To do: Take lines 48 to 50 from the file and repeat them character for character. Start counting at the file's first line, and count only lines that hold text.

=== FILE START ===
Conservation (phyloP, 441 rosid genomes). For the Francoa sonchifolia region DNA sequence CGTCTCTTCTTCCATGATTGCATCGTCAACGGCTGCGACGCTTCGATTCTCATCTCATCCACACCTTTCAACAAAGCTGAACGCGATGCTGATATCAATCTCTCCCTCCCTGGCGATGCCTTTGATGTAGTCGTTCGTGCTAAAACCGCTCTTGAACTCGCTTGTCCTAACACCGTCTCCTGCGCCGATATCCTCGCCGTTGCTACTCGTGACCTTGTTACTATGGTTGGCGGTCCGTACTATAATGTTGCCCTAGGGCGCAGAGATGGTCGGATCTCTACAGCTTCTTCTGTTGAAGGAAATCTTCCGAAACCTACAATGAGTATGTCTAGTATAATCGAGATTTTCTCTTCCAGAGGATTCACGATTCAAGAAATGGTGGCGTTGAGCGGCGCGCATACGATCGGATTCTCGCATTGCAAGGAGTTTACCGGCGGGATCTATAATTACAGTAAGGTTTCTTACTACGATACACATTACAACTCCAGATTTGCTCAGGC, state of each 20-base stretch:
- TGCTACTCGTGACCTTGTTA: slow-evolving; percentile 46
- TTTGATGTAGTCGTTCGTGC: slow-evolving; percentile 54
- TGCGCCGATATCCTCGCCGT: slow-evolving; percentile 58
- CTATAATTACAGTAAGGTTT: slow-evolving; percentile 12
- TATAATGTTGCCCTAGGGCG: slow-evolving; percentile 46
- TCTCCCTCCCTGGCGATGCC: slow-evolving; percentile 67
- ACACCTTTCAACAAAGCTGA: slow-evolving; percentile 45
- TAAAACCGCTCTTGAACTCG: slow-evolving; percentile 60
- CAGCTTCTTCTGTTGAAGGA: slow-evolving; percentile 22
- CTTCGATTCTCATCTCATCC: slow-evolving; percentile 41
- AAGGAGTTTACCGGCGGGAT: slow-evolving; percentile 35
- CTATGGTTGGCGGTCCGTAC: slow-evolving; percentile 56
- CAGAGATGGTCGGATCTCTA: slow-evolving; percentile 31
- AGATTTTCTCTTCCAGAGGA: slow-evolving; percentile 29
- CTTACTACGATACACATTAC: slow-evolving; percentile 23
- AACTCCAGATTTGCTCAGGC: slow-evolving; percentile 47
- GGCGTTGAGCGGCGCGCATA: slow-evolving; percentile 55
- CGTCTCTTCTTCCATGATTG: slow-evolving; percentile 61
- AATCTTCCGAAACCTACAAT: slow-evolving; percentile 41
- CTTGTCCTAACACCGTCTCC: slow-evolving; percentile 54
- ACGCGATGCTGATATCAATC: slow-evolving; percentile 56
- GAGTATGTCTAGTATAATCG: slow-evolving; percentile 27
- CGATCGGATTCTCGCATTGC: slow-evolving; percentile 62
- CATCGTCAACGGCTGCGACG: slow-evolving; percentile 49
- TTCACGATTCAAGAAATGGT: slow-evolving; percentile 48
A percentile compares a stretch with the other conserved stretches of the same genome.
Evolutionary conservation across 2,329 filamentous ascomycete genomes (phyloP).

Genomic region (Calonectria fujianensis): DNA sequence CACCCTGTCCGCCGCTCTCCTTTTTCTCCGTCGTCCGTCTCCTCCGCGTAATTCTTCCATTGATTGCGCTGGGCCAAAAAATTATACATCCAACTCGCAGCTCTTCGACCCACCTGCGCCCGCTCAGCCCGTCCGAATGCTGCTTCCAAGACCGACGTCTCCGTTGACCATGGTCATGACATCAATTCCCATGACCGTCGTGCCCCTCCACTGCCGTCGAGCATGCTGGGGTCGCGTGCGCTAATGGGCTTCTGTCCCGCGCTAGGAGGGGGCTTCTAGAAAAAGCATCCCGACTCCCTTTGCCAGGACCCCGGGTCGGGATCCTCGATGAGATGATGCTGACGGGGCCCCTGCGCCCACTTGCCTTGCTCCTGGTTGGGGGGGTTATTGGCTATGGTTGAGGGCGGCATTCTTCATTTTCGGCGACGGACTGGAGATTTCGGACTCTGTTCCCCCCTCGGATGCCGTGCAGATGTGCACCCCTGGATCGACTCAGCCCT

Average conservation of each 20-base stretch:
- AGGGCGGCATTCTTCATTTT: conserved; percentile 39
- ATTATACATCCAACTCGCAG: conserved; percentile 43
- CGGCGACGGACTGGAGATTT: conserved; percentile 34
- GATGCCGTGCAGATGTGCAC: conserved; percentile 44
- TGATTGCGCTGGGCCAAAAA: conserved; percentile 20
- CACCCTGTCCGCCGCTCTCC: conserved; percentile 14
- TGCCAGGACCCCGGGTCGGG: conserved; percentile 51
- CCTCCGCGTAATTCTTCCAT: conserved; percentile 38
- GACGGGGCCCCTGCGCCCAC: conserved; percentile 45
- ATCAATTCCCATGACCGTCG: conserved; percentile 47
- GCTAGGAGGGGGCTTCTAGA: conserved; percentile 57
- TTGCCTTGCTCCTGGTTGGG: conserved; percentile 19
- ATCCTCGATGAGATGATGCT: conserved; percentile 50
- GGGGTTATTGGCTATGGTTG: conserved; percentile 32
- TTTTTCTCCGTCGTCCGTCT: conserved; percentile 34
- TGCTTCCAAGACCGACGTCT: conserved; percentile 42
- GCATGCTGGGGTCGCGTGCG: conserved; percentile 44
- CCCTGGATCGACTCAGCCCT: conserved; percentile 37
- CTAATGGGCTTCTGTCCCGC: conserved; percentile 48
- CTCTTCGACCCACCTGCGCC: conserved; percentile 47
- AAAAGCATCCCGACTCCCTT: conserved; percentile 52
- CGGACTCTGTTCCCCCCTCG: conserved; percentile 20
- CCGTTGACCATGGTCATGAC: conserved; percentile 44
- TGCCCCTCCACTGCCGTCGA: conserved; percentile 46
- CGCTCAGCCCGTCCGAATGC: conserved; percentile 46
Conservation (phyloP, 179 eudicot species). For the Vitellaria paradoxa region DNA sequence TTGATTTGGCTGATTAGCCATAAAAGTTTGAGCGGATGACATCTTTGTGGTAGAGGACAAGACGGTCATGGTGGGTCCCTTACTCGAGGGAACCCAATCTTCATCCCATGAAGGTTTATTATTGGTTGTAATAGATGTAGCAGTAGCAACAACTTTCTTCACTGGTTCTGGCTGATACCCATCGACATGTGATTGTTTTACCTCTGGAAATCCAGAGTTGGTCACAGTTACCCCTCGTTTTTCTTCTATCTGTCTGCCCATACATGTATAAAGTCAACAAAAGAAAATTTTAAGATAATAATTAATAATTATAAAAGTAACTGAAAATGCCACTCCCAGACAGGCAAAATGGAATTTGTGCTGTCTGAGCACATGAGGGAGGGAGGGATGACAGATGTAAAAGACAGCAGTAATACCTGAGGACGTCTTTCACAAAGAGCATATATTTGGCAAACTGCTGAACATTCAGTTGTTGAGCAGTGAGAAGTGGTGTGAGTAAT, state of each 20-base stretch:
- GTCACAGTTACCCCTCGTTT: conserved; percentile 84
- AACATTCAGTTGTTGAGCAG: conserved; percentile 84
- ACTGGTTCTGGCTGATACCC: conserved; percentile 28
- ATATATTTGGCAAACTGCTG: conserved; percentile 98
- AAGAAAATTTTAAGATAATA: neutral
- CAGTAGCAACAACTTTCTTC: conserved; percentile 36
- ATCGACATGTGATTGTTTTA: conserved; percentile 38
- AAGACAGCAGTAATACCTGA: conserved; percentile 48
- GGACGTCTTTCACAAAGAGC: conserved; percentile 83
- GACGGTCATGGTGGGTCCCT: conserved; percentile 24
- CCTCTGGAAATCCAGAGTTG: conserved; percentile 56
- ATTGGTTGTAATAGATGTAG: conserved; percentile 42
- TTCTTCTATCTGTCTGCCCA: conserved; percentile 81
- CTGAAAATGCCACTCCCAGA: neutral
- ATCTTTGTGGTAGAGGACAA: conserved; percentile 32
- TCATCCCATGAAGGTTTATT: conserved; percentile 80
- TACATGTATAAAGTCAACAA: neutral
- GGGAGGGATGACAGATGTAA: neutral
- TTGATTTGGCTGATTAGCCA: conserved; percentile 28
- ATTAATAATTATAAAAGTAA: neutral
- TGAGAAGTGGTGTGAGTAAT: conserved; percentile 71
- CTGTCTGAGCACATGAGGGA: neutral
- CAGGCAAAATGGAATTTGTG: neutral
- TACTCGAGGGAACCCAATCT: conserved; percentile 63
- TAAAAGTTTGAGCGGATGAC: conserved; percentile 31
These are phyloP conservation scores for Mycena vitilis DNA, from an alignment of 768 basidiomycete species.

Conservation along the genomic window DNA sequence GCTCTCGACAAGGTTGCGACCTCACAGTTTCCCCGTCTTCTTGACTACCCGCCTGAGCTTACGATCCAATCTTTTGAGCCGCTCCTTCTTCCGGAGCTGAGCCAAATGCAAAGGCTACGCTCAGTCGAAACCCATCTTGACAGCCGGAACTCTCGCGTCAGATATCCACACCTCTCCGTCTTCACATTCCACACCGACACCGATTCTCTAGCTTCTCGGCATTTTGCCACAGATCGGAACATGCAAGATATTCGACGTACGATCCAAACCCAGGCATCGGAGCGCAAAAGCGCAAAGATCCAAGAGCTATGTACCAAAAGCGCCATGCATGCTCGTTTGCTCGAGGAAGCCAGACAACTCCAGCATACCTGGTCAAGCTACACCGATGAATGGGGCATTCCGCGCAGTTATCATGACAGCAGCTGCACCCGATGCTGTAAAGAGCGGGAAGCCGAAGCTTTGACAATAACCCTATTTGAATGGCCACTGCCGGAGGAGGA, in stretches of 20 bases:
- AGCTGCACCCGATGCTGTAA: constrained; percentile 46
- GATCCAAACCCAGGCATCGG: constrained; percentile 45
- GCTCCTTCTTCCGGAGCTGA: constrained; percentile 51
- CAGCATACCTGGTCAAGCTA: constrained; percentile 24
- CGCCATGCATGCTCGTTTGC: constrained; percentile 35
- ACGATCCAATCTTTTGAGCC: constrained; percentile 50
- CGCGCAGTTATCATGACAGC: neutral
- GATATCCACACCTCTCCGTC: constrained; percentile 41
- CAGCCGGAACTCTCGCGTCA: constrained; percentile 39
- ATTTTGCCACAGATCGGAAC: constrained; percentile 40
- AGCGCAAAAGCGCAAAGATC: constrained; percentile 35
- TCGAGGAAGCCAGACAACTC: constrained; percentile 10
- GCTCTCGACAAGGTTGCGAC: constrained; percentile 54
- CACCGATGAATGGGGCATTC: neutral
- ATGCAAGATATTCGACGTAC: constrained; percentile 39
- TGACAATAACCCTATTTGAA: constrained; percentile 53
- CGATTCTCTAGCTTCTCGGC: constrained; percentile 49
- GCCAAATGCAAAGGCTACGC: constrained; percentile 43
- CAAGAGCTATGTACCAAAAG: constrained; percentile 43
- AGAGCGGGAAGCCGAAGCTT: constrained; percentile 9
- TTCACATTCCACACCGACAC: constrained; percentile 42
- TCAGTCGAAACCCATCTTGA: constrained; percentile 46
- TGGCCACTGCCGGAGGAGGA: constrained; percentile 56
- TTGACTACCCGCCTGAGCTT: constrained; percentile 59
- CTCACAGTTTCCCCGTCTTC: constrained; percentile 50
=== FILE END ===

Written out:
- CCCTGGATCGACTCAGCCCT: conserved; percentile 37
- CTAATGGGCTTCTGTCCCGC: conserved; percentile 48
- CTCTTCGACCCACCTGCGCC: conserved; percentile 47